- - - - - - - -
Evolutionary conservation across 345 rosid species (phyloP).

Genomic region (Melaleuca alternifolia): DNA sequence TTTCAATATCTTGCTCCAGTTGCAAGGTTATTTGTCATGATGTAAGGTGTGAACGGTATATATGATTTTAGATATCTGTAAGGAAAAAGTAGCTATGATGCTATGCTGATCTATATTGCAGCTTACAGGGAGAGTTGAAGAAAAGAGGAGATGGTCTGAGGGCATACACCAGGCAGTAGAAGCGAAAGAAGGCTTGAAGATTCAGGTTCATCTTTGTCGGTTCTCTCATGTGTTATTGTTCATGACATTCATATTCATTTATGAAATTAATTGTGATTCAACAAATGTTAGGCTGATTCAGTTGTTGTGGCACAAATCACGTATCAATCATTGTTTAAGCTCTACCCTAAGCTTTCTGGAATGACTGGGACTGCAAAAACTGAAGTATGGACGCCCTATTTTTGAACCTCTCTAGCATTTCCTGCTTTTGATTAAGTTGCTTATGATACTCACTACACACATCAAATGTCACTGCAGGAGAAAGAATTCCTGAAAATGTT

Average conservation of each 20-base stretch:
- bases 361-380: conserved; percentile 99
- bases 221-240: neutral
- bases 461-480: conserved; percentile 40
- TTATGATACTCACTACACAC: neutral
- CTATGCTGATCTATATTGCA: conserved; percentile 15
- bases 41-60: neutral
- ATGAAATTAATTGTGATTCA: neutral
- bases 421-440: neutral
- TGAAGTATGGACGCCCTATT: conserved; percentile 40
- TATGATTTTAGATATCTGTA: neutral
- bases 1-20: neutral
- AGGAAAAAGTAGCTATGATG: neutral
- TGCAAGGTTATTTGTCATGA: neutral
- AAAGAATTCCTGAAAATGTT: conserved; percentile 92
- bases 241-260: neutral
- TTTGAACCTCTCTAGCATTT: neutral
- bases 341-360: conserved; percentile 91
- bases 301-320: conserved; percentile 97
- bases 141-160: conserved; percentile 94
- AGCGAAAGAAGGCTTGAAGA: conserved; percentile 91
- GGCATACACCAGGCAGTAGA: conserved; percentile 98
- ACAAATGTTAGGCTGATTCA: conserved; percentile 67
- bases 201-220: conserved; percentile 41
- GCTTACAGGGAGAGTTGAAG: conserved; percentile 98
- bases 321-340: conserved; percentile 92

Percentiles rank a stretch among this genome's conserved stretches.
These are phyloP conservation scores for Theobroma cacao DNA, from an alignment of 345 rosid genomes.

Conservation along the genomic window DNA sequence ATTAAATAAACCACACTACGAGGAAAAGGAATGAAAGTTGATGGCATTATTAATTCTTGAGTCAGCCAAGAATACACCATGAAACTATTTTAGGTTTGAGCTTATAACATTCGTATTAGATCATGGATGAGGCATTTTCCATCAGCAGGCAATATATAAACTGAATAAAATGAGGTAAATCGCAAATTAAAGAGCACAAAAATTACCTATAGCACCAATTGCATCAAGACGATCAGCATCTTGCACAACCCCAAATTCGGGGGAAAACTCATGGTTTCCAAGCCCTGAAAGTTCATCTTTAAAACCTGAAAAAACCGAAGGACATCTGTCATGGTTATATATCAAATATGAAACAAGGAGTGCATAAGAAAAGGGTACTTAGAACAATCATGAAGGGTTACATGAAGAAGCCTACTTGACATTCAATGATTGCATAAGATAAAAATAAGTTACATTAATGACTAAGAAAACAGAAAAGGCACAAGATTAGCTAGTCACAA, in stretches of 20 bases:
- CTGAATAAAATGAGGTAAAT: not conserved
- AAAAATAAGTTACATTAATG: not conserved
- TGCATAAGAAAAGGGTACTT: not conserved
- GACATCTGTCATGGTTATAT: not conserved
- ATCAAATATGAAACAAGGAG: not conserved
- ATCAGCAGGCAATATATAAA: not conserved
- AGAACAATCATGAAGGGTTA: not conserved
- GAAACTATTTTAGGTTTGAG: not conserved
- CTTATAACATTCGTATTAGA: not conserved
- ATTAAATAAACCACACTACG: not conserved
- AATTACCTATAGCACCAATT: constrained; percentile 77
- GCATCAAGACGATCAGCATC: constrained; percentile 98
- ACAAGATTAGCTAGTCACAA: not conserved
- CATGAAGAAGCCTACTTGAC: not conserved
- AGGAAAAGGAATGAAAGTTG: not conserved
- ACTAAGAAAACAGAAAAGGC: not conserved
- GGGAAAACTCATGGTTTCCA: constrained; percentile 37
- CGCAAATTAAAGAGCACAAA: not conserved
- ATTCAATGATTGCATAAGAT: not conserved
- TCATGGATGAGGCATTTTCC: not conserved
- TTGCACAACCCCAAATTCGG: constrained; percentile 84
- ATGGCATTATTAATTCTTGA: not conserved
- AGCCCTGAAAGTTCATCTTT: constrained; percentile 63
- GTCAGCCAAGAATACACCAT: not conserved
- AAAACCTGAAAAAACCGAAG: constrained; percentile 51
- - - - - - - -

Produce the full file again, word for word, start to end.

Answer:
Evolutionary conservation across 345 rosid species (phyloP).

Genomic region (Melaleuca alternifolia): DNA sequence TTTCAATATCTTGCTCCAGTTGCAAGGTTATTTGTCATGATGTAAGGTGTGAACGGTATATATGATTTTAGATATCTGTAAGGAAAAAGTAGCTATGATGCTATGCTGATCTATATTGCAGCTTACAGGGAGAGTTGAAGAAAAGAGGAGATGGTCTGAGGGCATACACCAGGCAGTAGAAGCGAAAGAAGGCTTGAAGATTCAGGTTCATCTTTGTCGGTTCTCTCATGTGTTATTGTTCATGACATTCATATTCATTTATGAAATTAATTGTGATTCAACAAATGTTAGGCTGATTCAGTTGTTGTGGCACAAATCACGTATCAATCATTGTTTAAGCTCTACCCTAAGCTTTCTGGAATGACTGGGACTGCAAAAACTGAAGTATGGACGCCCTATTTTTGAACCTCTCTAGCATTTCCTGCTTTTGATTAAGTTGCTTATGATACTCACTACACACATCAAATGTCACTGCAGGAGAAAGAATTCCTGAAAATGTT

Average conservation of each 20-base stretch:
- bases 361-380: conserved; percentile 99
- bases 221-240: neutral
- bases 461-480: conserved; percentile 40
- TTATGATACTCACTACACAC: neutral
- CTATGCTGATCTATATTGCA: conserved; percentile 15
- bases 41-60: neutral
- ATGAAATTAATTGTGATTCA: neutral
- bases 421-440: neutral
- TGAAGTATGGACGCCCTATT: conserved; percentile 40
- TATGATTTTAGATATCTGTA: neutral
- bases 1-20: neutral
- AGGAAAAAGTAGCTATGATG: neutral
- TGCAAGGTTATTTGTCATGA: neutral
- AAAGAATTCCTGAAAATGTT: conserved; percentile 92
- bases 241-260: neutral
- TTTGAACCTCTCTAGCATTT: neutral
- bases 341-360: conserved; percentile 91
- bases 301-320: conserved; percentile 97
- bases 141-160: conserved; percentile 94
- AGCGAAAGAAGGCTTGAAGA: conserved; percentile 91
- GGCATACACCAGGCAGTAGA: conserved; percentile 98
- ACAAATGTTAGGCTGATTCA: conserved; percentile 67
- bases 201-220: conserved; percentile 41
- GCTTACAGGGAGAGTTGAAG: conserved; percentile 98
- bases 321-340: conserved; percentile 92

Percentiles rank a stretch among this genome's conserved stretches.
These are phyloP conservation scores for Theobroma cacao DNA, from an alignment of 345 rosid genomes.

Conservation along the genomic window DNA sequence ATTAAATAAACCACACTACGAGGAAAAGGAATGAAAGTTGATGGCATTATTAATTCTTGAGTCAGCCAAGAATACACCATGAAACTATTTTAGGTTTGAGCTTATAACATTCGTATTAGATCATGGATGAGGCATTTTCCATCAGCAGGCAATATATAAACTGAATAAAATGAGGTAAATCGCAAATTAAAGAGCACAAAAATTACCTATAGCACCAATTGCATCAAGACGATCAGCATCTTGCACAACCCCAAATTCGGGGGAAAACTCATGGTTTCCAAGCCCTGAAAGTTCATCTTTAAAACCTGAAAAAACCGAAGGACATCTGTCATGGTTATATATCAAATATGAAACAAGGAGTGCATAAGAAAAGGGTACTTAGAACAATCATGAAGGGTTACATGAAGAAGCCTACTTGACATTCAATGATTGCATAAGATAAAAATAAGTTACATTAATGACTAAGAAAACAGAAAAGGCACAAGATTAGCTAGTCACAA, in stretches of 20 bases:
- CTGAATAAAATGAGGTAAAT: not conserved
- AAAAATAAGTTACATTAATG: not conserved
- TGCATAAGAAAAGGGTACTT: not conserved
- GACATCTGTCATGGTTATAT: not conserved
- ATCAAATATGAAACAAGGAG: not conserved
- ATCAGCAGGCAATATATAAA: not conserved
- AGAACAATCATGAAGGGTTA: not conserved
- GAAACTATTTTAGGTTTGAG: not conserved
- CTTATAACATTCGTATTAGA: not conserved
- ATTAAATAAACCACACTACG: not conserved
- AATTACCTATAGCACCAATT: constrained; percentile 77
- GCATCAAGACGATCAGCATC: constrained; percentile 98
- ACAAGATTAGCTAGTCACAA: not conserved
- CATGAAGAAGCCTACTTGAC: not conserved
- AGGAAAAGGAATGAAAGTTG: not conserved
- ACTAAGAAAACAGAAAAGGC: not conserved
- GGGAAAACTCATGGTTTCCA: constrained; percentile 37
- CGCAAATTAAAGAGCACAAA: not conserved
- ATTCAATGATTGCATAAGAT: not conserved
- TCATGGATGAGGCATTTTCC: not conserved
- TTGCACAACCCCAAATTCGG: constrained; percentile 84
- ATGGCATTATTAATTCTTGA: not conserved
- AGCCCTGAAAGTTCATCTTT: constrained; percentile 63
- GTCAGCCAAGAATACACCAT: not conserved
- AAAACCTGAAAAAACCGAAG: constrained; percentile 51